# defect theorem

Let $A$ be an arbitrary set, let ${A}^{\ast}$ be the free monoid on $A$, and let $X$ be a finite subset of ${A}^{\ast}$ which is not a code. Then the free hull $H$ of $X$ is itself finite and $$.

Observe how from the defect theorem follows that the equation ${x}^{m}={y}^{n}$ over ${A}^{\ast}$ has only the trivial solutions where $x$ and $y$ are powers of the same word: in fact, ${x}^{m}={y}^{n}$ iff $\{x,y\}$ is not a code.

Proof.
It is sufficient to prove the thesis in the case
when $X$ does not contain the empty word^{} on $A$.

Define $f:X\to H$ such that $f(x)$ is the only $h\in H$
such that $x\in h{H}^{\ast}$:
$f$ is well defined because of the choice of $X$ and $H$.
Since $X$ is finite, the thesis shall be established
once we prove that $f$ is surjective^{} but not injective^{}.

By hypothesis^{}, $X$ is not a code.
Then there exists an equation ${x}_{1}\mathrm{\cdots}{x}_{n}={x}_{1}^{\prime}\mathrm{\cdots}{x}_{m}^{\prime}$ over $X$
with a nontrivial solution:
it is not restrictive to suppose that ${x}_{1}\ne {x}_{1}^{\prime}$.
Since however the factorization *over $H$* is unique,
the $h$ such that ${x}_{1}\in h{H}^{\ast}$
is the same as the ${h}^{\prime}$ such that ${x}_{1}^{\prime}\in {h}^{\prime}{H}^{\ast}$:
then $f({x}_{1})=f({x}_{1}^{\prime})$ with ${x}_{1}\ne {x}_{1}^{\prime}$,
so $f$ is not injective.

Now suppose, for the sake of contradiction^{},
that $h\in H\setminus f(X)$ exists.
Let $K=(H\setminus \{h\}){h}^{\ast}$.
Then any equation

$${k}_{1}\mathrm{\cdots}{k}_{n}={k}_{1}^{\prime}\mathrm{\cdots}{k}_{m}^{\prime},{k}_{1},\mathrm{\cdots},{k}_{n},{k}_{1}^{\prime},\mathrm{\dots},{k}_{m}^{\prime}\in K$$ | (1) |

can be rewritten as

$${h}_{1}{h}^{{r}_{1}}\mathrm{\cdots}{h}_{n}{h}^{{r}_{n}}={h}_{1}^{\prime}{h}^{{s}_{1}}\mathrm{\cdots}{h}_{m}^{\prime}{h}^{{s}_{m}},{h}_{1},\mathrm{\dots},{h}_{n},{h}_{1}^{\prime},\mathrm{\dots},{h}_{m}^{\prime}\in H\setminus \{h\},$$ |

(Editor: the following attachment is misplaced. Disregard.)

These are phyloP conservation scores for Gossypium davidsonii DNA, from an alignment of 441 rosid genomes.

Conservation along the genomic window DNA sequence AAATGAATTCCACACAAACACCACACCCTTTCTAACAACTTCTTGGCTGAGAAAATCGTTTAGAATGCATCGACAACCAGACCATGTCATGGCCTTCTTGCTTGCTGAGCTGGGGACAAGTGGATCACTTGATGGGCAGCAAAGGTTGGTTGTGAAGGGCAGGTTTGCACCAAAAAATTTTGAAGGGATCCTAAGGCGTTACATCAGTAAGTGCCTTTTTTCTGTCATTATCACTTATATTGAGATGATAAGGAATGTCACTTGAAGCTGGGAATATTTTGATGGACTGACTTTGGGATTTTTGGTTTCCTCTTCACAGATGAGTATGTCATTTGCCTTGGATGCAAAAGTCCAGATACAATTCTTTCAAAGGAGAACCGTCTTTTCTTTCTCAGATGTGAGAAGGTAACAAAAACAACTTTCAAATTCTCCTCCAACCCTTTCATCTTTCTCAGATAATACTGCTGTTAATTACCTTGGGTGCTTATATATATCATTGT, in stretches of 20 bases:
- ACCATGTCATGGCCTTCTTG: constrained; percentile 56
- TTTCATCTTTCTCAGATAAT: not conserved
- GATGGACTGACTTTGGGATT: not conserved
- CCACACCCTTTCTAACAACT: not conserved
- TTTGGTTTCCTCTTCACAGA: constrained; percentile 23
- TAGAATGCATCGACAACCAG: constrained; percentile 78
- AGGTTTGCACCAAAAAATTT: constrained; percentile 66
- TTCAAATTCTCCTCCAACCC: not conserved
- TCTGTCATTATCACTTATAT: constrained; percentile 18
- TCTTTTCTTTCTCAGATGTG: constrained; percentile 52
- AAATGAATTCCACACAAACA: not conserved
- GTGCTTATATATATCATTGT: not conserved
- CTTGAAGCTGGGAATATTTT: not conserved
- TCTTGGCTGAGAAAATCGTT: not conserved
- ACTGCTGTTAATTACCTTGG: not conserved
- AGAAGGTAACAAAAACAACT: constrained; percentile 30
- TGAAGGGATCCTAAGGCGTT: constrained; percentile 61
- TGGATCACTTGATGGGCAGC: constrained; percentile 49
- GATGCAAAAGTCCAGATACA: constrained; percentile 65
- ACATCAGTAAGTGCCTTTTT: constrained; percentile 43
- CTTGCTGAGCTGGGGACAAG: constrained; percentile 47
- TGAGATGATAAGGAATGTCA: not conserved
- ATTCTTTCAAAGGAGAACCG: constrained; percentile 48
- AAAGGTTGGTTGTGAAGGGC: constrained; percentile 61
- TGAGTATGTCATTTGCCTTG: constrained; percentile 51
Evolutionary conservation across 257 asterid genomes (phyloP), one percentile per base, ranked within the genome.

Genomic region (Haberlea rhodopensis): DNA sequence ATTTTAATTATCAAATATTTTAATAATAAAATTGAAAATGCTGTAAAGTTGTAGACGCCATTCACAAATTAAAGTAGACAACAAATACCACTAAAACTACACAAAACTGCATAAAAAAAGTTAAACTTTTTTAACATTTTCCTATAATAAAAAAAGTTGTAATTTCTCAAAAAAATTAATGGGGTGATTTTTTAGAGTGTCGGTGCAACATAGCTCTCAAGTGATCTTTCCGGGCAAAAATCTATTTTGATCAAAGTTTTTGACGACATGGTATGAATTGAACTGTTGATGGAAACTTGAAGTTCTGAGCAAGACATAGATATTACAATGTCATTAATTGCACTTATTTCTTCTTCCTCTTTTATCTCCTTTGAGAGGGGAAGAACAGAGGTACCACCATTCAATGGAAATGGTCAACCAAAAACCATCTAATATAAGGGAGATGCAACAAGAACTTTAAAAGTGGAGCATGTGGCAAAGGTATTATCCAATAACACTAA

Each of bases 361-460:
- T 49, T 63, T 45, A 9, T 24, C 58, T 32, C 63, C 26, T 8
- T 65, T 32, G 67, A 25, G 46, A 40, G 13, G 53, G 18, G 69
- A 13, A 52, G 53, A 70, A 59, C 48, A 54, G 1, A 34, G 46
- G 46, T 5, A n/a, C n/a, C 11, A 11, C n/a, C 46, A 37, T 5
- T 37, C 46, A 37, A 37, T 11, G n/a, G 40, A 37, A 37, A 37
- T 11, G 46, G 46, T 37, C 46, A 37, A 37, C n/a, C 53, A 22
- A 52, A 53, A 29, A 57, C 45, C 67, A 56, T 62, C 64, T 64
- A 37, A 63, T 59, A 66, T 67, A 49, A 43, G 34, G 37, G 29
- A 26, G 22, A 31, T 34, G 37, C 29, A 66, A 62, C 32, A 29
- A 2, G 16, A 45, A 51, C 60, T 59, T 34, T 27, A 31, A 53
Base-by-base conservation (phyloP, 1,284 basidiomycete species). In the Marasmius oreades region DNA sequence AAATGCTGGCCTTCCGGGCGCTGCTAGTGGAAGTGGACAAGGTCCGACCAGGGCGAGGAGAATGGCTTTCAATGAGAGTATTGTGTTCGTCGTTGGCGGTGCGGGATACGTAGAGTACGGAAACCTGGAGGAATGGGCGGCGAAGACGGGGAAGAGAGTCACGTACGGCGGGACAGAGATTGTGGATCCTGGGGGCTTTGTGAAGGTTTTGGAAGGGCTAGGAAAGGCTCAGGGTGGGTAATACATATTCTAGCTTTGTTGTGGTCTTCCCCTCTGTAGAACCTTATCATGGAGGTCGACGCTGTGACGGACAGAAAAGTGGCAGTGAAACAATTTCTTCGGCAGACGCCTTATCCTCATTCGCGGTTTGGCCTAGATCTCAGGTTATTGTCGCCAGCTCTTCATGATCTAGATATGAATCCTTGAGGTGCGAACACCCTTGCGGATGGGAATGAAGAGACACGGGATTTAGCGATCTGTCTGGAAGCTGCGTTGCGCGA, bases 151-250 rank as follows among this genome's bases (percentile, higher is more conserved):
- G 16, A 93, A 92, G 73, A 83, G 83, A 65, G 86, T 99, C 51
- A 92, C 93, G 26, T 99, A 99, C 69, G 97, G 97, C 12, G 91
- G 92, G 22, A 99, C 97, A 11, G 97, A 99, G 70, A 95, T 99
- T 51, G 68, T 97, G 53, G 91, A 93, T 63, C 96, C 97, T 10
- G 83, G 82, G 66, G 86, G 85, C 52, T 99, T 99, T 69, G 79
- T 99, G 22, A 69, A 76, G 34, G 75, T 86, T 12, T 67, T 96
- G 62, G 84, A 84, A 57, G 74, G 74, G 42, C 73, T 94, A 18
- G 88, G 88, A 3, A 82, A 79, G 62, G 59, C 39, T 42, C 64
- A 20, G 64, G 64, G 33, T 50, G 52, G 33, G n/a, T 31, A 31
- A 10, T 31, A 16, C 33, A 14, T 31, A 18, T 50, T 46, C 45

with ${k}_{i}={h}_{i}{h}^{{r}_{i}}$, ${k}_{i}^{\prime}={h}_{i}^{\prime}{h}^{{s}_{i}}$:
this is an equation over $H$,
and as such, has only the trivial solution $n=m$,
${h}_{i}={h}_{i}^{\prime}$, ${r}_{i}={s}_{i}$ for all $i$.
This implies that (1) only has trivial solutions over $K$:
by the characterization of free submonoids, $K$ is a code.
However, $X\subseteq {K}^{\ast}$ because no element of $x$ “starts with $h$”,
and ${K}^{\ast}$ is a proper subset^{} of ${H}^{\ast}$
because the former does not contain $h$ and the latter does.
Then ${K}^{\ast}$ is a free submonoid of ${A}^{\ast}$
which contains $X$ and is properly contained in ${H}^{\ast}$,
against the definition of $H$ as the free hull of $X$.

## References

- 1 M. Lothaire. Combinatorics on words. Cambridge University Press 1997.

Title | defect theorem |
---|---|

Canonical name | DefectTheorem |

Date of creation | 2013-03-22 18:21:43 |

Last modified on | 2013-03-22 18:21:43 |

Owner | Ziosilvio (18733) |

Last modified by | Ziosilvio (18733) |

Numerical id | 6 |

Author | Ziosilvio (18733) |

Entry type | Theorem^{} |

Classification | msc 20M10 |

Classification | msc 20M05 |

Defines | ${x}^{m}={y}^{n}$ has only trivial solutions over ${A}^{\ast}$ |